On top of a serpentine ridge in Kalmiopsis Wilderness
Kalmiopsis Wilderness is a 180,095-acre property in the Klamath Range of southern Oregon. Elevations in the wilderness range from a low around 500 feet and a high of 5,098 feet atop Pearsoll Peak. The landscape is very rugged with deep canyons, sharp rock ridges, steep hillsides and swift rushing streams.
Kalmiopsis is most known for the diversity of wildlife and vegetation found there. The name itself comes from the Kalmiopsis leachiana, a plant found there in 1930. The plant is a relic from before the ice ages and is found nowhere else on Earth. The explosion in plant diversity is a result of plants adapting to the soil: a mix of serpentinite and peridotite, rocks which are rich in poisonous heavy metals such as iron, magnesium, nickel and chromium. That goes hand-in-hand with a diversity of habitats created through processes of geologic faulting, uplifting and folding, erosive/depositional forces (weathar, glaciers, river silt) and fire. The 2002 Biscuit Fire burned 100% of the wilderness and scientists are having a field day observing the recovery.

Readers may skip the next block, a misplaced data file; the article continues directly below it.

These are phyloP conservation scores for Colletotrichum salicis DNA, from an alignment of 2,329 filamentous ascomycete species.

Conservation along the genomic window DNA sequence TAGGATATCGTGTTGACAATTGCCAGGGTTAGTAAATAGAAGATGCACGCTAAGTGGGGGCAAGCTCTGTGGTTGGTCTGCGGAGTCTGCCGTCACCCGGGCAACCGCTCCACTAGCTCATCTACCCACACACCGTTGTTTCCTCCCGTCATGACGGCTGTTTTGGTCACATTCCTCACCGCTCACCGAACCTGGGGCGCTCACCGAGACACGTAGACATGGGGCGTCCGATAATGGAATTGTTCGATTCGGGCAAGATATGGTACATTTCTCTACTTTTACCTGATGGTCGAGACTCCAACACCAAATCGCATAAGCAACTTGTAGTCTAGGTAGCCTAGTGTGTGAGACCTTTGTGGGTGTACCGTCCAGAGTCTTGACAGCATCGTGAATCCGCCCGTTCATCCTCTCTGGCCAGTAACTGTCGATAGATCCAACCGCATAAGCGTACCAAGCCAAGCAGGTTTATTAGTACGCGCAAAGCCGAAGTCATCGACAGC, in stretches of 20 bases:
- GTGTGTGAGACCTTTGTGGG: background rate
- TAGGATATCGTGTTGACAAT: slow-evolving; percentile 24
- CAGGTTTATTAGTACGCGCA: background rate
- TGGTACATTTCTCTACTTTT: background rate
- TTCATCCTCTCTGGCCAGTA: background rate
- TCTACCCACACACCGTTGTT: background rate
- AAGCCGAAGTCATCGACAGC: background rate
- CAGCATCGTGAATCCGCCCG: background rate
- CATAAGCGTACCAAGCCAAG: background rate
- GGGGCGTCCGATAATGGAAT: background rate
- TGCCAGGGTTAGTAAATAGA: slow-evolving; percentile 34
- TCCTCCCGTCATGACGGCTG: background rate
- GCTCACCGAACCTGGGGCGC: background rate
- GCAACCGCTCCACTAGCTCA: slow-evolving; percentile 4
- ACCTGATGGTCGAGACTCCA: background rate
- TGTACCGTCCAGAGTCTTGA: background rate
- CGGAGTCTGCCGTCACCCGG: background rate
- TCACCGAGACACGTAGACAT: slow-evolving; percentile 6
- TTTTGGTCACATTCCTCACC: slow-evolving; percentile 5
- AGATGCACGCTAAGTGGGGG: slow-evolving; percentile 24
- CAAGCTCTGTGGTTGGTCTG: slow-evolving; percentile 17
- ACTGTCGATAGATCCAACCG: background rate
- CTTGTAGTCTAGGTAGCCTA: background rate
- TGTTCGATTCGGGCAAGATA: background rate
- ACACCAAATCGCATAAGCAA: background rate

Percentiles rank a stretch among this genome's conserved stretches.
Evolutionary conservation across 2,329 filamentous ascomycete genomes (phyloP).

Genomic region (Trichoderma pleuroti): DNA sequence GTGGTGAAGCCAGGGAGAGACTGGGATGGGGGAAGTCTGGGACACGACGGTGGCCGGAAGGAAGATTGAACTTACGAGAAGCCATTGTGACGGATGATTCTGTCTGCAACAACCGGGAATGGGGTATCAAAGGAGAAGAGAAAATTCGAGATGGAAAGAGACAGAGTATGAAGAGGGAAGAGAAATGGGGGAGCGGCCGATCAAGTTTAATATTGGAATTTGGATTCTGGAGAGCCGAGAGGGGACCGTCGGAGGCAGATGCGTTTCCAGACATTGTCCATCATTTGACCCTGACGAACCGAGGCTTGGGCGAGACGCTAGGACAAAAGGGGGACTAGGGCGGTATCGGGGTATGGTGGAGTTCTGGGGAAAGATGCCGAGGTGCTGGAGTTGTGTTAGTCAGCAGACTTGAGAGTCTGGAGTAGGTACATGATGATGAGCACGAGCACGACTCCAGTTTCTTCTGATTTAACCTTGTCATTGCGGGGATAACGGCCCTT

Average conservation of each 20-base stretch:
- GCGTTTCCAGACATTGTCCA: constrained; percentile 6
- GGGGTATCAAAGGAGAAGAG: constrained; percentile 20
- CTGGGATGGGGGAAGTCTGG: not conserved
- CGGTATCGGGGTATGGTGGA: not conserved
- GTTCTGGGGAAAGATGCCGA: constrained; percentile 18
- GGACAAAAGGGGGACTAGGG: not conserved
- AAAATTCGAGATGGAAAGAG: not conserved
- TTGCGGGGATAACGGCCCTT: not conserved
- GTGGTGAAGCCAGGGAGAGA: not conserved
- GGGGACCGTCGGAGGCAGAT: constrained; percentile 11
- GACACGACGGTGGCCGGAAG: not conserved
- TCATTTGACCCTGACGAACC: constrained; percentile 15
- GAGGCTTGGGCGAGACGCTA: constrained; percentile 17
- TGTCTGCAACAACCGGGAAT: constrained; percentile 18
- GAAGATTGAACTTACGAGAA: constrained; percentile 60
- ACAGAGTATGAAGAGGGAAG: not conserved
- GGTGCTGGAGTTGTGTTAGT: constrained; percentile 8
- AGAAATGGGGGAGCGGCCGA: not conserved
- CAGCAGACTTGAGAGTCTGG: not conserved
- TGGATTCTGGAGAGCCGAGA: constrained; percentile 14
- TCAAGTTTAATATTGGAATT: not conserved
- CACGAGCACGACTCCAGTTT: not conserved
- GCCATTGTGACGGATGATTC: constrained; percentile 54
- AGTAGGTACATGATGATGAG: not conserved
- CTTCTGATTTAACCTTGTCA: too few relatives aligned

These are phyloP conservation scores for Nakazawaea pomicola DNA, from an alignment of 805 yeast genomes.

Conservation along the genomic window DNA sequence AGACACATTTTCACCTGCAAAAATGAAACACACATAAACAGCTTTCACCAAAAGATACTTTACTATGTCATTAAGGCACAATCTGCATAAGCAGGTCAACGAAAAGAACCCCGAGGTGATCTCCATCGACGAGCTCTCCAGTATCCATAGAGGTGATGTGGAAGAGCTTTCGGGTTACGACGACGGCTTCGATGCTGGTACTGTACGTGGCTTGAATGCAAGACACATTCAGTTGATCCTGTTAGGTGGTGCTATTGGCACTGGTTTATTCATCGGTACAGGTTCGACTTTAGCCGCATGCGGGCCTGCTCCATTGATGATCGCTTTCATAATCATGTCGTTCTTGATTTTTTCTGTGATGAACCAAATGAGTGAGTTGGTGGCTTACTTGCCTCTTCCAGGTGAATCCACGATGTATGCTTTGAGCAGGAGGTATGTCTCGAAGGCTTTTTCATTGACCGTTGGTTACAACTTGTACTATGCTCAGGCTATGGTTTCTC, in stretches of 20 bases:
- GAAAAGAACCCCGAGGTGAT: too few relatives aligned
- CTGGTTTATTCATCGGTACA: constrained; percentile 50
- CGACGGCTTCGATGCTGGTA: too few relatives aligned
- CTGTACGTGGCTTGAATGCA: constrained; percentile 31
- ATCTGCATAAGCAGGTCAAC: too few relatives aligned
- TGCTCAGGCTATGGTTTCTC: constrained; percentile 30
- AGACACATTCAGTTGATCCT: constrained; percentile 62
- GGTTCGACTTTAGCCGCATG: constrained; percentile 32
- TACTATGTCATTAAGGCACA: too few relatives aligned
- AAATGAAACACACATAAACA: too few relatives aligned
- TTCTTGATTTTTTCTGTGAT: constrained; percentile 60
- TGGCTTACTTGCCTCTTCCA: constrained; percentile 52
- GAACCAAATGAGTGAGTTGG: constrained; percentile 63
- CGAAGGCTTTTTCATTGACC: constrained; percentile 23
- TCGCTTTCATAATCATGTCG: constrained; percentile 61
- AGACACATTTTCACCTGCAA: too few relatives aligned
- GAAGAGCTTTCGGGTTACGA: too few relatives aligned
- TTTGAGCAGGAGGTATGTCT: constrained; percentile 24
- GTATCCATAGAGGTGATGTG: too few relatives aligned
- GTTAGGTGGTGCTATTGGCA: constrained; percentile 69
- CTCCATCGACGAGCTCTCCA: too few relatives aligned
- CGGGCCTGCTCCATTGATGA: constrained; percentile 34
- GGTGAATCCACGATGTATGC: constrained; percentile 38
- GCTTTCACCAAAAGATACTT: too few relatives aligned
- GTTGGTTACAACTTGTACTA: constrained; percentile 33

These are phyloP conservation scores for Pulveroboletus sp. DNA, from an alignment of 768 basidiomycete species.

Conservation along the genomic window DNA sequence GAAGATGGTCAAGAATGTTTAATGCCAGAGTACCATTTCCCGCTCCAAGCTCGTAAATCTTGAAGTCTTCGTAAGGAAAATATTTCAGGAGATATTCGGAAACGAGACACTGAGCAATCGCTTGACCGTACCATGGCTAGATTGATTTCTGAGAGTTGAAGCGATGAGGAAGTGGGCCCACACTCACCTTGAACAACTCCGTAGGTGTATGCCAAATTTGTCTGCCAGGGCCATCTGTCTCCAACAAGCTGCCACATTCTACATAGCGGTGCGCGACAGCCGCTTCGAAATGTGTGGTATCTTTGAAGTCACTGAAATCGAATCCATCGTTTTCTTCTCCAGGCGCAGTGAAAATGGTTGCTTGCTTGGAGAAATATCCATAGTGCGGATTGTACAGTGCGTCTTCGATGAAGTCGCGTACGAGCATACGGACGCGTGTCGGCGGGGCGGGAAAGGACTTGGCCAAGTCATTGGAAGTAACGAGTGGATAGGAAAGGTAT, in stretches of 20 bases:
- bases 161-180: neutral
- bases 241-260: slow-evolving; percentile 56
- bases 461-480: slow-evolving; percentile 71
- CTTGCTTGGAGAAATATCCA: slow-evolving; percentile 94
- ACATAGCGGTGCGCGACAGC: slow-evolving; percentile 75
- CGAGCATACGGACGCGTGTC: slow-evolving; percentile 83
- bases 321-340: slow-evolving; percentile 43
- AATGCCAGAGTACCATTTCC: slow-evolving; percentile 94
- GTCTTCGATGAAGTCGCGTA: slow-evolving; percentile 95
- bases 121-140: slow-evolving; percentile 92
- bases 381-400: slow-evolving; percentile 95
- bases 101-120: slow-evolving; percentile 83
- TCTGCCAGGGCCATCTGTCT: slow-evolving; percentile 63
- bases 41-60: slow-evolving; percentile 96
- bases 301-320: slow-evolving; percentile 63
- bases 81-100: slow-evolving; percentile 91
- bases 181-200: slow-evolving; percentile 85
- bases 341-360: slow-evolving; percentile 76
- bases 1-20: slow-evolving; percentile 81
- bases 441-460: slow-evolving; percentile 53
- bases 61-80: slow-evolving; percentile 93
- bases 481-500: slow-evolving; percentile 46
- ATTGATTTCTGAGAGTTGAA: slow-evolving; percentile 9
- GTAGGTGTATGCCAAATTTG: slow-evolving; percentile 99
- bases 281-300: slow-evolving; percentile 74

The Wild segments of the North Fork Smith, Chetco and Illinois Rivers flow through Kalmiopsis Wilderness. The water flows clear and the fish habitat is excellent. There are only two lakes in the wilderness: Vulcan Lake near the western boundary and Babyfoot Lake on the eastern boundary. The lakes see the most human traffic now as the fire burned all the trail signs in the area and the deadfall has almost obliterated the rest. Today, the understory is recovering well but there are still dead snags falling... There were about 160 miles of trails in the wilderness and they were well known for their steepness and narrow rocky tread. Some of the lesser damaged trails reopened in 2015.
Kalmiopsis Wilderness is part of Rogue River-Siskiyou National Forest.
Photos courtesy of the US Forest Service